The experience of catching a taxi is not great. People are generally fed up and Uber presents a very attractive alternative.
The problem with taxis is attitude, price and customer service. I once had a heated argument with a cab driver that insisted he can drive better with one hand (on top of the steering wheel) than with both hands on either side of the wheel, because “I do this for a living, mate”.
For those that follow me on facebook or twitter, you may find my constant posting of how taxi drivers hold the steering wheel somewhat amusing (or annoying as hell), but sometimes I genuinely fear for my life when I am in a taxi. To be fair, Uber isn’t perfect either. I have had some shocking drivers. But then I can rate the poor ones, so they don’t stay around long term.
Then there’s that whole notion of insurance, which the taxi companies will tell you is the main reason you should not use Uber. This is rubbish.
There are now multiple insurance companies that actually cover Uber drivers and their passengers, and even if the driver’s insurance doesn’t cover you in the event of an accident, Uber has its own insurance, which will then step in.
The other perpetual myth is that Uber drivers will get massive fines for operating a taxi illegally, this has seldom been done in practise and when it has occurred, Uber has paid the fine for the said driver. It’s hard to beat that, really.
Ultimately, however, this goes beyond Uber vs taxis. This is evolution. This is the losing struggle of print against digital played all over again in a different field.
The accusations and fear mongering from the losing side will go on for some time, but the result is already clear to anyone of moderate intelligence. Uber has won.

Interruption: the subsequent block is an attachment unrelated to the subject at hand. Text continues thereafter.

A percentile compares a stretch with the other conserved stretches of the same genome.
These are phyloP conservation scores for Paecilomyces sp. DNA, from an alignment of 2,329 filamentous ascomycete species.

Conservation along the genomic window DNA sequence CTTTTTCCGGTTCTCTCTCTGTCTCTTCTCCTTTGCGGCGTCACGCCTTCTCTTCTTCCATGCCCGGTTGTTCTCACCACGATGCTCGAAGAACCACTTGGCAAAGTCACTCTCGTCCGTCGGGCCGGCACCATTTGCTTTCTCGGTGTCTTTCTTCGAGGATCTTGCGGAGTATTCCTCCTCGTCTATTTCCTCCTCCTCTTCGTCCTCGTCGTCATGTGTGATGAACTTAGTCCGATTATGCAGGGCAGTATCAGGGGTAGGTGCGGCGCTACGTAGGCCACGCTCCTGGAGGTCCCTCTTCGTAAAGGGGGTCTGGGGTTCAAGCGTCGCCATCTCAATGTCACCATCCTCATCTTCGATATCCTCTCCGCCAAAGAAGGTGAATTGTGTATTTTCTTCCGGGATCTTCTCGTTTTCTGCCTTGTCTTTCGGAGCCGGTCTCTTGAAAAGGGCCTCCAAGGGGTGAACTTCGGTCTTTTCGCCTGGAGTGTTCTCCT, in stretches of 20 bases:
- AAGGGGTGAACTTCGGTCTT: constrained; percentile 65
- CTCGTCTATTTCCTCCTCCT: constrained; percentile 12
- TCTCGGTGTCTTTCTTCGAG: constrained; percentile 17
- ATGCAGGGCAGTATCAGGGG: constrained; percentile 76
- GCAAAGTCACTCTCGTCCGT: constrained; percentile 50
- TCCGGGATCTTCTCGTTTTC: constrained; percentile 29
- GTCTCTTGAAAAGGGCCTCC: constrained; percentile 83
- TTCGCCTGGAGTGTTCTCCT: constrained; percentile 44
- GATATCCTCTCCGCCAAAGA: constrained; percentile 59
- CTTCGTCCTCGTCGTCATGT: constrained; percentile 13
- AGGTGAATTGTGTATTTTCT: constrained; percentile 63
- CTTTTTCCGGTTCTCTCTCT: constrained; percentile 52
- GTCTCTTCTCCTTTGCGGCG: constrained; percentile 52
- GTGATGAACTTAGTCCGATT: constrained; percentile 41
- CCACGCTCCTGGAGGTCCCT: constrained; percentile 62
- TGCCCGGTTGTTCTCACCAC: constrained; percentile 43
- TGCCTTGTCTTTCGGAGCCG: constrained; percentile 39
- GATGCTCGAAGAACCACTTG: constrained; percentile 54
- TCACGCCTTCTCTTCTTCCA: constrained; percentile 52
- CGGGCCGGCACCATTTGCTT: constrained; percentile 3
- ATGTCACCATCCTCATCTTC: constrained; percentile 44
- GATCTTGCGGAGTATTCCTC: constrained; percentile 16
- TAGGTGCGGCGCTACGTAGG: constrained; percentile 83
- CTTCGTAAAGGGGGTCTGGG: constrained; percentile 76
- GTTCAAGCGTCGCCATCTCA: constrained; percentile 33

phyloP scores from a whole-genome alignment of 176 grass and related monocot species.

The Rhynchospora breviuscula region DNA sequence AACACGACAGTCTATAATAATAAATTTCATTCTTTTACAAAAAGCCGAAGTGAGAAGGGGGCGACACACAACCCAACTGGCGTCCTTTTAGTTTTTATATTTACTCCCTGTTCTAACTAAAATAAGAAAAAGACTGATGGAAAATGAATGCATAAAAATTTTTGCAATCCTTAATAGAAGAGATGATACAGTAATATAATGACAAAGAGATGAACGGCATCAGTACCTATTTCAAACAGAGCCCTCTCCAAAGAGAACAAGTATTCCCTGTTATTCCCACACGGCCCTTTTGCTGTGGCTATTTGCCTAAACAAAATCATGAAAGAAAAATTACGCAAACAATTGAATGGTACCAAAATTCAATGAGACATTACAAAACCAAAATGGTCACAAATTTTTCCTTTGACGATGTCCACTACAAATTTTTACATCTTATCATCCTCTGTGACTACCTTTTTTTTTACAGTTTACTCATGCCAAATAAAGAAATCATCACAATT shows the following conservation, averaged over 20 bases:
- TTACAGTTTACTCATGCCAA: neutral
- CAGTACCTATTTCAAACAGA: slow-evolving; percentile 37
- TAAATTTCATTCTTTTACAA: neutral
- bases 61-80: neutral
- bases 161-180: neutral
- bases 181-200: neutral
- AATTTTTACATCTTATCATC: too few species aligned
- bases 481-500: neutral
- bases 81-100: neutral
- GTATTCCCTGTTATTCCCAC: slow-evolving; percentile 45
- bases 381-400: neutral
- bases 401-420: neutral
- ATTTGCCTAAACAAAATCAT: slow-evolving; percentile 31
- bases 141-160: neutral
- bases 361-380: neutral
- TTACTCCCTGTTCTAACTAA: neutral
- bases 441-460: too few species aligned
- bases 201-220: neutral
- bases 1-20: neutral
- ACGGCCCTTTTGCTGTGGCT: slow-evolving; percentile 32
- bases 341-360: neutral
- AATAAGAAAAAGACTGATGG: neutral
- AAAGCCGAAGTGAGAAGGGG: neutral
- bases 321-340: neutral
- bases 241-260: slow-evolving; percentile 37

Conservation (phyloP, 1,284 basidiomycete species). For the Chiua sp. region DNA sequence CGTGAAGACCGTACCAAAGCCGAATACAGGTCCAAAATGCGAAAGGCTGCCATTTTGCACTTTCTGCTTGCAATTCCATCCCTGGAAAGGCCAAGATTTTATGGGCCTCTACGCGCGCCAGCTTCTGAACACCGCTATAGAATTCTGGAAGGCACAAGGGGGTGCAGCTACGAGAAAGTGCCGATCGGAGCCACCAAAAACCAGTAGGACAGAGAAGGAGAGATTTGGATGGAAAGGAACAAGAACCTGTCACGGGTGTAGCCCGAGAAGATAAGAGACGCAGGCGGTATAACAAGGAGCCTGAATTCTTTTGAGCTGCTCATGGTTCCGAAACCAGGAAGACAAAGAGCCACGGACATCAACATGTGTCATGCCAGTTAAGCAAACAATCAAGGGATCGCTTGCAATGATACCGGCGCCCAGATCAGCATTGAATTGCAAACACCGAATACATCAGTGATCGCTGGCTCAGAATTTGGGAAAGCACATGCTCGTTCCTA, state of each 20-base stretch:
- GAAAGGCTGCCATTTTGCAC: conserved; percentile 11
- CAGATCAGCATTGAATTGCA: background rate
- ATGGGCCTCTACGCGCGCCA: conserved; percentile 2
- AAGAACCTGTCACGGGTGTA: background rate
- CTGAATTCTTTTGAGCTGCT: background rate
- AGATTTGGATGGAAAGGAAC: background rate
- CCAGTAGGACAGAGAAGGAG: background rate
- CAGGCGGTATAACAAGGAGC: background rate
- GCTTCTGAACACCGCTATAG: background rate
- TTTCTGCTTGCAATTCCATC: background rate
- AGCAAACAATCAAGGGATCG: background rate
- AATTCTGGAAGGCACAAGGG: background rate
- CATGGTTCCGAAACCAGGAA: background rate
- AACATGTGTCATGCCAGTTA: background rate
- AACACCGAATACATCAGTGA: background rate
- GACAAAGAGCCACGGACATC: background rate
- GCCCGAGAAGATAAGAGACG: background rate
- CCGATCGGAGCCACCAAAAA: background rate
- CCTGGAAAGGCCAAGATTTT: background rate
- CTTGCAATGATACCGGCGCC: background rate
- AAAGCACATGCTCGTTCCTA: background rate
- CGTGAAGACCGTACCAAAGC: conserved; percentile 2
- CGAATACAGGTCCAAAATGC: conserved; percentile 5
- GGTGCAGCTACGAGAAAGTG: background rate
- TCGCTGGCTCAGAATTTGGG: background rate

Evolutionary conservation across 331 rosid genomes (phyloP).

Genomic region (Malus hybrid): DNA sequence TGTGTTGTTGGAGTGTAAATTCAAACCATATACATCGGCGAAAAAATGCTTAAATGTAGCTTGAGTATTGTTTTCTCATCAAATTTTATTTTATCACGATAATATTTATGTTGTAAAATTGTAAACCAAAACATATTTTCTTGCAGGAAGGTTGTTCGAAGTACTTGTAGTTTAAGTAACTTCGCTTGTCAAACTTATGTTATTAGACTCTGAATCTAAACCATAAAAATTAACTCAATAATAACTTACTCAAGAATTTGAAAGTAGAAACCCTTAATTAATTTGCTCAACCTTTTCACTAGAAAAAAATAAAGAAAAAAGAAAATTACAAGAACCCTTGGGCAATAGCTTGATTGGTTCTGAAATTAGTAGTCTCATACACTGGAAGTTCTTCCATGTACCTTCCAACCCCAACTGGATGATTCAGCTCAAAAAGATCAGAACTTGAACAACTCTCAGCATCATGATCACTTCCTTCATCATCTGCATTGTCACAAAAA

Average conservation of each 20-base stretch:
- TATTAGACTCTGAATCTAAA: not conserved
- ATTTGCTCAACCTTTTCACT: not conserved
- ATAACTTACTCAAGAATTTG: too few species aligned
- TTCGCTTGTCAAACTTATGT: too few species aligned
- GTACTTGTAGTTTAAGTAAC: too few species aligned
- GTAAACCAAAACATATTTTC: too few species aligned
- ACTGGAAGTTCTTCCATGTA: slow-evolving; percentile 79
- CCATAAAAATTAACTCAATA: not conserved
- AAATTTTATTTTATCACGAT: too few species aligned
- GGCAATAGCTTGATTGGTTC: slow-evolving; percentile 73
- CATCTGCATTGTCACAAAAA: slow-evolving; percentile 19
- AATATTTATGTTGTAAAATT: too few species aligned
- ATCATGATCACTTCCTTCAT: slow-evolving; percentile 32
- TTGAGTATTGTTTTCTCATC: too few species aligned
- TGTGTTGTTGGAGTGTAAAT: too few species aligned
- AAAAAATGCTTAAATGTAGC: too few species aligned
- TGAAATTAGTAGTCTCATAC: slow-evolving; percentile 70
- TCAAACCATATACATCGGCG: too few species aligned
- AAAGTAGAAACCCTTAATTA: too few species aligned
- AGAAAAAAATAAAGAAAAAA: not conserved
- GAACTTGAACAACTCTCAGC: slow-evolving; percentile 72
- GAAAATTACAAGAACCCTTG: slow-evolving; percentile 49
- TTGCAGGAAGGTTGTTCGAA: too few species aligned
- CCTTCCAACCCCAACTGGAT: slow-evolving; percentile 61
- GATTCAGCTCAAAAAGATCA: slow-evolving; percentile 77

When I was in New York for the auto show in April, the number of Uber cars around was staggering. Not only that, but Uber even offered pick up and delivery services, so you could order food from your favourite restaurant that doesn’t offer delivery and have an Uber driver pick it up.
Have something urgent to send across town but can’t do it yourself? Get an Uber driver to be your delivery man. The possibilities are endless.
If you want some further proof of the impending taxi doom, Google owns a big chunk of Uber, if you use the Google map app to enter a destination, it quickly gives you the option to call an Uber to make it happen, you really can’t lose from there.
As far as the automotive industry is concerned, there’s a lot of benefit to Uber’s popularity too. Plenty of Uber drivers I have met are university students who have bought a brand new car and use Uber a few days a week (thanks to its flexible hours) to pay for the repayments and get some spending money.
That means second hand cars are no longer the only option for students. That has plenty of upside.
But the real future for people transport is autonomous cars. That’s where Uber will either completely own the market or lose it entirely.
The future involves having your fully autonomous car out and about working while you’re in the office. Uber takes charge of your car and you get paid for the fares it brings in. It simply goes around picking up and dropping off passengers. It sounds like a novel concept, but I can assure you it’s already well on its way.
This is why Google is investing in autonomous driving technology and also why it owns a chunk of Uber. It all adds up.
In many ways owning a car in the mega-cities will become somewhat superfluous as an Uber car will be just a few minutes away at all times.
But while all that remains to be seen in the next decade or so, what is obvious even today is that the taxi as we know it is dying a slow and painful death.